08 Nov 13. Russia to stand up two additional Yars regiment by year end. The Russian Ministry of Defence (MoD) is planning to equip additional two strategic missile forces (SMF) regiments with Yars mobile ballistic missile systems by the end of 2013, the country’s defence minister Sergei Shoigu has revealed. Shoigu was quoted by RIA Novosti as saying that the missiles will initially be tested in the Novosibirsk Missile Division, based in Siberia. Even though Shoigu refused to disclose the location of deployment, Novosibirsk-based 39th Guards Rocket Division is expected to be armed with the mobile Yars systems, while the 28th Guards Rocket Division at Kozelsk in central Russia, will receive a silo-based variant of the system, according to the plans announced earlier by the defence ministry. Russia currently has two operational Yars regiments at the Teikovo Missile Division, each containing three battalions, each in turn is armed with three missile systems and several mobile command posts, according to the news agency. The first Yars regiment was put on combat duty in central Russia in August 2011, while the second was deployed in December of the same year. Also known as SS-29, the RS-24 Yars is a multiple independently targetable reentry vehicle (MIRV)-equipped, thermonuclear ballistic missile, designed to replace Russia’s ageing R-36 and UR-100N intercontinental ballistic missiles (ICBMs). Capable of carrying multiple warheads, the missile features better combat and operational capabilities than the Topol-M missile. According to the SMF, the Topol-M and RS-24 ballistic missiles will form the core of the ground-based component of Russian nuclear weaponry and will account for 80% of its arsenal by 2016. (Source: army-technology.com)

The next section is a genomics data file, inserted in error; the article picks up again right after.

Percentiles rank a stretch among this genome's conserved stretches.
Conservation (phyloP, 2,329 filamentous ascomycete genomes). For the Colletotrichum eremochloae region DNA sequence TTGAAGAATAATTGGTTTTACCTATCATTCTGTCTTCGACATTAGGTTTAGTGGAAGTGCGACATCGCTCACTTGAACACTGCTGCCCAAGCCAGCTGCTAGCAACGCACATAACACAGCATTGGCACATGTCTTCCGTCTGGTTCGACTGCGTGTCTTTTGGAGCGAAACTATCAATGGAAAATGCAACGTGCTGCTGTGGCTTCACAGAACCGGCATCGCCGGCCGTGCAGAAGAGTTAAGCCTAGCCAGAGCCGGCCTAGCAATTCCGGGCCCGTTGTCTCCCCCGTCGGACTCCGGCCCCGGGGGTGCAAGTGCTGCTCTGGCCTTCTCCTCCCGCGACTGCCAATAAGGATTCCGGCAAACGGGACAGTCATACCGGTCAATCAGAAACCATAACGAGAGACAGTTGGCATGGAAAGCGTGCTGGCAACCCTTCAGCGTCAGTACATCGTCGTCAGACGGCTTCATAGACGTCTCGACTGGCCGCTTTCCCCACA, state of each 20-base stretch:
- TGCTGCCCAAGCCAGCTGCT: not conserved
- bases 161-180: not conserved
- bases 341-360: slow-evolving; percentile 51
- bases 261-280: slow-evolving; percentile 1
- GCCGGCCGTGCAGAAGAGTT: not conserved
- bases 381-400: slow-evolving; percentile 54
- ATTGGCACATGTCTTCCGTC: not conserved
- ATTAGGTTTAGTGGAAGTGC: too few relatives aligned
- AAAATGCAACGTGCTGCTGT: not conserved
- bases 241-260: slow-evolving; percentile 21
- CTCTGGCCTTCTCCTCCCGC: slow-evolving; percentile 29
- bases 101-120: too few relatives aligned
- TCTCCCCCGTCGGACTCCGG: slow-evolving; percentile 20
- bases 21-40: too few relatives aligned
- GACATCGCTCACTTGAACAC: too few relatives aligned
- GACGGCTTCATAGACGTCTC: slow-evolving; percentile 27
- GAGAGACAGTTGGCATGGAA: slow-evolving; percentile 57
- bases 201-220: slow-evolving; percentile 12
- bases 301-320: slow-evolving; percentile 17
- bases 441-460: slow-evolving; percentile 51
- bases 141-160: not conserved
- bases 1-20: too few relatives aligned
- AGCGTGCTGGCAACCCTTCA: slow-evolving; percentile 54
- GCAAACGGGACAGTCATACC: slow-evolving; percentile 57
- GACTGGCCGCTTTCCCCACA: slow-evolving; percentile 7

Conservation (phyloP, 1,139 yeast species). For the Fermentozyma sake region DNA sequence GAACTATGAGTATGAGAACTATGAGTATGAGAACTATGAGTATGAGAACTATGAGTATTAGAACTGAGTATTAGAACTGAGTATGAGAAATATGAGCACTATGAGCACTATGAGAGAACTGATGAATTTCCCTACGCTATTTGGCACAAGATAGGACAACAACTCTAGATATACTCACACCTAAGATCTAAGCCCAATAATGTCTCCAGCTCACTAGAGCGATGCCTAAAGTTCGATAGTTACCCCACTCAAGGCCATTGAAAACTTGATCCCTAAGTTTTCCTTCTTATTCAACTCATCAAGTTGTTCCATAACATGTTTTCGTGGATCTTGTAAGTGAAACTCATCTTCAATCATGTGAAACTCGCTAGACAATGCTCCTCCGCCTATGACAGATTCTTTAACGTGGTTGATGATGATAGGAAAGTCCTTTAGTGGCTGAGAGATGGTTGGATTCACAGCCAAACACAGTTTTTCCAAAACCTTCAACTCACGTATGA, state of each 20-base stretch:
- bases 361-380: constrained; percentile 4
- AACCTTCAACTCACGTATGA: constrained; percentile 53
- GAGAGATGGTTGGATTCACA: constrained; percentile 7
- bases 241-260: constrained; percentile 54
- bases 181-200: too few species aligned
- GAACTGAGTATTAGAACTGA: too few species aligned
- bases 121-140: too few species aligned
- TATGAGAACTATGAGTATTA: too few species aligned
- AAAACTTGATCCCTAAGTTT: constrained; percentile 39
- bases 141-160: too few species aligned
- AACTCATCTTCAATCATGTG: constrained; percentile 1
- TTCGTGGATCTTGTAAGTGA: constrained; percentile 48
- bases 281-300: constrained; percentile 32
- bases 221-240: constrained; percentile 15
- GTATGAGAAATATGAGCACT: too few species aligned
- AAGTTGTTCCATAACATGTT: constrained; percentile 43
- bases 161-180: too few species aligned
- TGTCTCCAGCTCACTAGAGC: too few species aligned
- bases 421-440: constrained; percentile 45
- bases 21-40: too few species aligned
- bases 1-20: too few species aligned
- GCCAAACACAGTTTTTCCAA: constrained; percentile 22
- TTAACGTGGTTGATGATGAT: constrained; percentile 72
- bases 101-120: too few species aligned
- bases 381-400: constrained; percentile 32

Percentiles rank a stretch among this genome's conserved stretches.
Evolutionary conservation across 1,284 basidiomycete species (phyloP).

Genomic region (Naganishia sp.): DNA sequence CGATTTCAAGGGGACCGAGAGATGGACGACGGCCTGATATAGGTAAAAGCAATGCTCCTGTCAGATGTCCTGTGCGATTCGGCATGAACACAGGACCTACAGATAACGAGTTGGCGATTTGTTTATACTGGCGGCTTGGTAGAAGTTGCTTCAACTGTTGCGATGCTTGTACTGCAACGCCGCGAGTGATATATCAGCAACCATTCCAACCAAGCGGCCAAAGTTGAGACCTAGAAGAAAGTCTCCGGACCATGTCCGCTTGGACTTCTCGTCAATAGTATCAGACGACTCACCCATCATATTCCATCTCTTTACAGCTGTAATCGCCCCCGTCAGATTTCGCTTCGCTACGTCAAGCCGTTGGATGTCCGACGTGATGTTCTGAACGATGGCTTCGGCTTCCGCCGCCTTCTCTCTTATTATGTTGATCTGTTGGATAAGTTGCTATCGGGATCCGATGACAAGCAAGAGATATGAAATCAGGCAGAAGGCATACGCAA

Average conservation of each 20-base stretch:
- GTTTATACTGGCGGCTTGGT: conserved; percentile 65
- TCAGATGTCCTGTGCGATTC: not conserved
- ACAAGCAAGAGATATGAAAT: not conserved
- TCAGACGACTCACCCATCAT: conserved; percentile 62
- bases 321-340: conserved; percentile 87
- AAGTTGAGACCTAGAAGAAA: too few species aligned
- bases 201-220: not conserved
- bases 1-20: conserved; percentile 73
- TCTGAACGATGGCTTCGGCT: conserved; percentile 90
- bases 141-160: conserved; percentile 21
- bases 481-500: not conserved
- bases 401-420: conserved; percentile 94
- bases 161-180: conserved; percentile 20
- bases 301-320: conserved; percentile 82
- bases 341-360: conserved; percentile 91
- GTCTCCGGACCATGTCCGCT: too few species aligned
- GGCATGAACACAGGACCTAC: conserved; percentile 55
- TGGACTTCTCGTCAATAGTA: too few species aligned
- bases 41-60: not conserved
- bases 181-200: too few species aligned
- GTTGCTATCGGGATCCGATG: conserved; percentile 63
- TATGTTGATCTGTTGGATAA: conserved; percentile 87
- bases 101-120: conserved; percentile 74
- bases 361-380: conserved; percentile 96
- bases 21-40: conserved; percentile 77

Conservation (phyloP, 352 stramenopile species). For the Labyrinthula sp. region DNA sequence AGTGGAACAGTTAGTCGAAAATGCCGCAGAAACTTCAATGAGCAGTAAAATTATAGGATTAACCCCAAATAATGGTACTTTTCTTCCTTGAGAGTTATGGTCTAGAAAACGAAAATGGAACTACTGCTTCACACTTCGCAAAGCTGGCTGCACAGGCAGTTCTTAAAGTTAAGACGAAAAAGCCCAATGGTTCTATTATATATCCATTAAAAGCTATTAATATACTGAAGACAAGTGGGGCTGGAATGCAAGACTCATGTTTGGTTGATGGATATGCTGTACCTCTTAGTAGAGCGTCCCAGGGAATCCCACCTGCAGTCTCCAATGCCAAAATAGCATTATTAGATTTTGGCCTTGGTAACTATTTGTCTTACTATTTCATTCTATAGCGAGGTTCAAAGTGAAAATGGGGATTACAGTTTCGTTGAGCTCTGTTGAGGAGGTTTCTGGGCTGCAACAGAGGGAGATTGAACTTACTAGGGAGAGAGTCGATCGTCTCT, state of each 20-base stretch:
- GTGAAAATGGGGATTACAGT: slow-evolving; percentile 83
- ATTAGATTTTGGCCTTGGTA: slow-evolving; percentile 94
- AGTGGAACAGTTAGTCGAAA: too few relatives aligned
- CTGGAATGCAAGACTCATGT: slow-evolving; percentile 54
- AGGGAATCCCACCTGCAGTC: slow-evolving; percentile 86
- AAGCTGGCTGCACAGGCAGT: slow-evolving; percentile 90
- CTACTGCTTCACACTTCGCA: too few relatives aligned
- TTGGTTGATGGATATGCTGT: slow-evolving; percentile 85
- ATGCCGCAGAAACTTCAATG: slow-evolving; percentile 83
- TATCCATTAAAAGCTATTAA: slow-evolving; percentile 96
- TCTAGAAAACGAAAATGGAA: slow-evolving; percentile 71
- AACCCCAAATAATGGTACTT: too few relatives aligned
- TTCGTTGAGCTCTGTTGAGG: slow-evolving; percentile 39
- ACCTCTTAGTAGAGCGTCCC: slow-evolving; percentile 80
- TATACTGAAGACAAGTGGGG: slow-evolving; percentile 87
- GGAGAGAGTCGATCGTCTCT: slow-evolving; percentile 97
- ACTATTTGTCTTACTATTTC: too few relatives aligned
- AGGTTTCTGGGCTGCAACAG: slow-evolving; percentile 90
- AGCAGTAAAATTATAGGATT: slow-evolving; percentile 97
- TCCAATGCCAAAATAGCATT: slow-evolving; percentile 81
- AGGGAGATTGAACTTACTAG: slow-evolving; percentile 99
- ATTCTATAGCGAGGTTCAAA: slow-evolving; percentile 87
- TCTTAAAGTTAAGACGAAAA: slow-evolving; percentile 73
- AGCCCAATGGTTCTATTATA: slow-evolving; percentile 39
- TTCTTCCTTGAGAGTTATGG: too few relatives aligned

11 Nov 13. The Israeli-built Spike anti-tank guided missile (ATGM) is back on the Indian Army’s acquisition agenda. The potential purchase of the missile arose during a Nov. 11 meeting of the Defence Acquisition Council (DAC), which likely will take up the issue again when it meets later this month, an Indian Defence Ministry source said.
The purchase of the Spike was put on hold in April as it was a single-vendor procurement from Israeli company Rafael. But the Indian Army is in a hurry to get advanced ATGMs. The renewed interest in the Spike is unlikely to affect a US proposal to jointly produce the Javelin ATGM with India, the Defence Ministry source said, because the Army needs more than 20,000 advanced ATGMs. The Spike, if purchased, will be vehicle-mounted, the source said, while the Javelin will be man-portable. The Army currently depends on Konkurs M and Milan ATGMs, which are less than 2,000 meters in range. The Indian Army’s 2010 request for proposals (RfPs) for advanced ATGMs went to Rafael, Paris-based MBDA, US companies Raytheon and General Dynamics and Russia’s Rosoboronoexport. Only Rafael responded to the tender; the other companies balked at India’s technology-transfer requirements. The Indian Army now proposes to buy third-generation Spike ATGM systems including 321 missile launchers, 8,356 missiles and 15 training simulators and associated accessories, along with transfer of technology. The Army would mount the Spikes on its Russian-made BMP-2 infantry combat vehicles. US Deputy Defence Secretary Ash Carter formally proposed the joint development of the Javelin during a September visit to India. The Americans have agreed to sell about 6,000 man-portable Javelins to India within six to eight months of a contract signing, and for future needs the US can explore co-production of the missile and later work on the co-development of an ATGM tailored for India. The Americans have also agreed to transfer technology including the special process for manufacturing the Javelin’s warhead, rocket motor, propellant, guidance and seeker, but no algorithms for guidance, which an Indian Army official said is the core to any guidance system. (Source: Defense News)
08 Nov 13. USMC demonstrate